I've had recurrent miscarriages. Will I be able to have a baby? Pregnancy Loss

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After having multiple miscarriages, many women find themselves wondering about their odds of carrying a future pregnancy to term. Here, a doctor explains the chances of having future miscarriages, and women who've had recurrent losses explain their own next steps.

Get a Full Evaluation

"The likelihood of having another miscarriage after three consecutive miscarriages is about 30 to 45 percent, versus approximately 30 percent after two miscarriages. Although the risk is higher, the chance of having a normal pregnancy is still greater than having another miscarriage even after multiple losses. Evaluation is key and [a woman with three or more miscarriages] will need to undergo a recurrent pregnancy loss work-up including parental...

"The likelihood of having another miscarriage after three consecutive miscarriages is about 30 to 45 percent, versus approximately 30 percent after two miscarriages. Although the risk is higher, the chance of having a normal pregnancy is still greater than having another miscarriage even after multiple losses. Evaluation is key and [a woman with three or more miscarriages] will need to undergo a recurrent pregnancy loss work-up including parental karyotypes; uterine evaluation via hysterosalpinogram, saline sonohysterogram and/or hysteroscopy; thyroid evaluation; prolactin and fasting glucose or hemoglobin A1C levels; screening for anticardiolipin antibodies, anti B2 glycoprotein I and lupus anticoagulant." -- Sunny Jun, MD, cofounder and comedical director of CCRM San Francisco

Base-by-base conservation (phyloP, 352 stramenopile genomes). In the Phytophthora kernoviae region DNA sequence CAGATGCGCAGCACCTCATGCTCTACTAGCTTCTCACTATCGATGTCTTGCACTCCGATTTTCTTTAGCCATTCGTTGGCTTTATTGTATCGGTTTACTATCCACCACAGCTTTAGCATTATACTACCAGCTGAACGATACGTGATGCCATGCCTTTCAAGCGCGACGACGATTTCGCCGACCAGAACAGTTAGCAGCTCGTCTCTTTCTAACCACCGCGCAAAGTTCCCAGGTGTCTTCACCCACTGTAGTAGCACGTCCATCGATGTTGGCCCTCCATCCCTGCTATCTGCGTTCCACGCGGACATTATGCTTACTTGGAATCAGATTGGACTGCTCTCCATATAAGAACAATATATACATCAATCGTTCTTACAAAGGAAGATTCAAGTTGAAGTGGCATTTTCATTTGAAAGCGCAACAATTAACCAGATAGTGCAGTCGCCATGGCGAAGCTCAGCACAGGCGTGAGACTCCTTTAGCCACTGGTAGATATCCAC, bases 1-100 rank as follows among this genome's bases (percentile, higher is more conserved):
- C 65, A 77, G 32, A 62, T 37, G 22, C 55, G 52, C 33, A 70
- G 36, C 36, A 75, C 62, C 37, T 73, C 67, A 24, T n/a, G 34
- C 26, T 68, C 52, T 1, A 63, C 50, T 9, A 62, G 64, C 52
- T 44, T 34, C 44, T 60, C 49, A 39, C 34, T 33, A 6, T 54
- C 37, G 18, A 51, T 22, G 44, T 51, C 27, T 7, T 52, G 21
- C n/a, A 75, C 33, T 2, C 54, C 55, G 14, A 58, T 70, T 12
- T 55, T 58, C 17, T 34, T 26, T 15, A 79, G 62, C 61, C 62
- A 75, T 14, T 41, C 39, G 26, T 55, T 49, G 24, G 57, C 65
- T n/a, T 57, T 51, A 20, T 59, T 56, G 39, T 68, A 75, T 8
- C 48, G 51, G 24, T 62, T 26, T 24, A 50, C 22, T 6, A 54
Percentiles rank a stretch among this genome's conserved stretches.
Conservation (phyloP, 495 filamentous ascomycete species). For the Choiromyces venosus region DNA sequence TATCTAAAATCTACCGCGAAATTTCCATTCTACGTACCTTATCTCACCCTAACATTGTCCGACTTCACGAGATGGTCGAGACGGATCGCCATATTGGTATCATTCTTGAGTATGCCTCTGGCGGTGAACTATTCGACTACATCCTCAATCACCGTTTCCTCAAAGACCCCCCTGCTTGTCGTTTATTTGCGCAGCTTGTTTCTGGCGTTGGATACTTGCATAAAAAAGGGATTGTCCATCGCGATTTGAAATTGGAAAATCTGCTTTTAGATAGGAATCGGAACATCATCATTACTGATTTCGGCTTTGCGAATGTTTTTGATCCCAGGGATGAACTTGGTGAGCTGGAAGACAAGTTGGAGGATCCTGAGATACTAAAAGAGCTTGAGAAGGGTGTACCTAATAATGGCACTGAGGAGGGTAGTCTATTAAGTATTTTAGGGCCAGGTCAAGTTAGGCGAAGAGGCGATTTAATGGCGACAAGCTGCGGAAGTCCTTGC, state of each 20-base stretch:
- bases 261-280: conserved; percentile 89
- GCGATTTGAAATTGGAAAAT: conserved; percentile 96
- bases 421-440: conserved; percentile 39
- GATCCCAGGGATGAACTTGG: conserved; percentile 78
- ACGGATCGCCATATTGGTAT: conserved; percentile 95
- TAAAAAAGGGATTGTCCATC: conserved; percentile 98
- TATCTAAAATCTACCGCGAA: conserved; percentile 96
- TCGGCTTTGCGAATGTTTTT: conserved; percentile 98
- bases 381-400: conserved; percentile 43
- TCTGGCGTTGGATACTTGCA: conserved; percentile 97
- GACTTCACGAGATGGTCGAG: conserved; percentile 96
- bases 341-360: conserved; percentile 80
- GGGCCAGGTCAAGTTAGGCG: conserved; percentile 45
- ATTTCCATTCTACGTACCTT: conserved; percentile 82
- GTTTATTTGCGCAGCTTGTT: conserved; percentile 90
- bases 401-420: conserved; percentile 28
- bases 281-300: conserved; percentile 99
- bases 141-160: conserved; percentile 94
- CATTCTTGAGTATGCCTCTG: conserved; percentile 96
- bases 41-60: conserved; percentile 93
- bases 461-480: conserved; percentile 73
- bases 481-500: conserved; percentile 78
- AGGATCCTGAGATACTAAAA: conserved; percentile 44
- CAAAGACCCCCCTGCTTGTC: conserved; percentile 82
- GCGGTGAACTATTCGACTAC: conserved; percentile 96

Immune Disorders Can Cause Miscarriage

"Ask your reproductive endocrinologist [RE] about any immune disorders and if seeing a rheumatologist might help. I think the test that they used to start looking into it for me was a blood test where I had a positive ANA titer. It was that and the elevated natural killer calls that most worried my RE."

Sometimes, a Second Opinion Is in Order

"Try to get a second opinion. I was lucky enough to have an RE in the family that looked over my file and agreed with my RE's treatment plan. That helped me to feel like we had looked at everything."

Treatment Varies

"I've had three miscarriages and no testing, but with our last pregnancy, they put me on baby aspirin and progesterone until 16 weeks. It worked."

Ovulation Can Be a Factor

 "We found out my ovulation cycle was wacky. Apparently it happens as you get older or when your body experiences some kind of trauma. I was given Femara (letrozole)."

Some Choose to Stop Trying

"My last miscarriage was at 36, and then I said no more. It was too hard. There is no shame in saying that you've spent enough time, money, and heartache and [are] stopping treatment. You don't have to continue. I know it feels like you do, but you don't. There are other ways to have a child. Or not. We decided to just not be parents. We're awesome as uncle and aunt, though."

Some Keep Trying with Success

"You can get you and your partner genetically tested. It could be because of unhealthy egg or sperm or both. I had two D&C procedures back to back. I was 41 at the time. I was told that 40 or fewer healthy eggs remain. There was not enough tissue either time to test. I told my husband, 'Let's try once more for a baby.' We did and are lucky -- our baby is healthy and due this November."

The advice on CafeMom aims to educate, inform, and provide a range of solutions to the issues moms care about. It is not a substitute for consultation with a medical professional or treatment for a specific condition. You should not use this information to diagnose or treat a health problem without consulting a qualified professional. Please contact your health-care provider with questions and concerns.